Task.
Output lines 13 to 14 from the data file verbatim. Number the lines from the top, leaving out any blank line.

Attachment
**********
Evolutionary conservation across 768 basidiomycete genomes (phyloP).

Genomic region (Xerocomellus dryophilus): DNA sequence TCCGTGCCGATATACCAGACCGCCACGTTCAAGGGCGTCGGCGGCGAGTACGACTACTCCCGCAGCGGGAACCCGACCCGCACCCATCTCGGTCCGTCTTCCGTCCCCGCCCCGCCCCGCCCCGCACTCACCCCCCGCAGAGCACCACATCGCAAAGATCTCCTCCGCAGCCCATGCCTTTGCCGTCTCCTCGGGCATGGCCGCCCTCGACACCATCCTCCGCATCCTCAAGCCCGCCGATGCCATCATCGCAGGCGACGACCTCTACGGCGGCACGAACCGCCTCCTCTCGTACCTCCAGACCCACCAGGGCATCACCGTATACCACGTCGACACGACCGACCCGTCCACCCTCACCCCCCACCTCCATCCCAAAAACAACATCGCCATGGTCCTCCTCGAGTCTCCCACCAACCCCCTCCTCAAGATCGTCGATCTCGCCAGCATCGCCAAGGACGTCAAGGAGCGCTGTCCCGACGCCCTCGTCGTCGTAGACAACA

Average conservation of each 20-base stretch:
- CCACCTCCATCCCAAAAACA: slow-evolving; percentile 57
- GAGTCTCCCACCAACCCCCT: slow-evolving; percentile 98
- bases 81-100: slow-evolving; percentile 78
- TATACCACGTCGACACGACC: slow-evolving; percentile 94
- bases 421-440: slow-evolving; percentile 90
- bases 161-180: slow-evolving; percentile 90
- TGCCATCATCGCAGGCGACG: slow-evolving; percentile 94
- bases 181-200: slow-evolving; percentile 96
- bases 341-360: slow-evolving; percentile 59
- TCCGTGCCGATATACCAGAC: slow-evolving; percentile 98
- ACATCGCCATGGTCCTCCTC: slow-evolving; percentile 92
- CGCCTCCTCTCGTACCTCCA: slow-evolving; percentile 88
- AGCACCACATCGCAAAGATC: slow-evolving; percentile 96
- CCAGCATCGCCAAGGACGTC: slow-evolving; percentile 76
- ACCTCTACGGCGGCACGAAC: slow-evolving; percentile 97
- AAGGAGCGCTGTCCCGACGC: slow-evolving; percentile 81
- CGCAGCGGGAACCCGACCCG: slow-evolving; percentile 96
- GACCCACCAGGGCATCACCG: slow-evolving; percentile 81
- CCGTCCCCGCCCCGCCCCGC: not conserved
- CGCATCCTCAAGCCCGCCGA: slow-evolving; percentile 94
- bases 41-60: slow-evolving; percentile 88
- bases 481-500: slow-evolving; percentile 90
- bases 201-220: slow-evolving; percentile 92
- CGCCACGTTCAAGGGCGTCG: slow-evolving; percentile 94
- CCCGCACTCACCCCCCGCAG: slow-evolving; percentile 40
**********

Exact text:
- TCCGTGCCGATATACCAGAC: slow-evolving; percentile 98
- ACATCGCCATGGTCCTCCTC: slow-evolving; percentile 92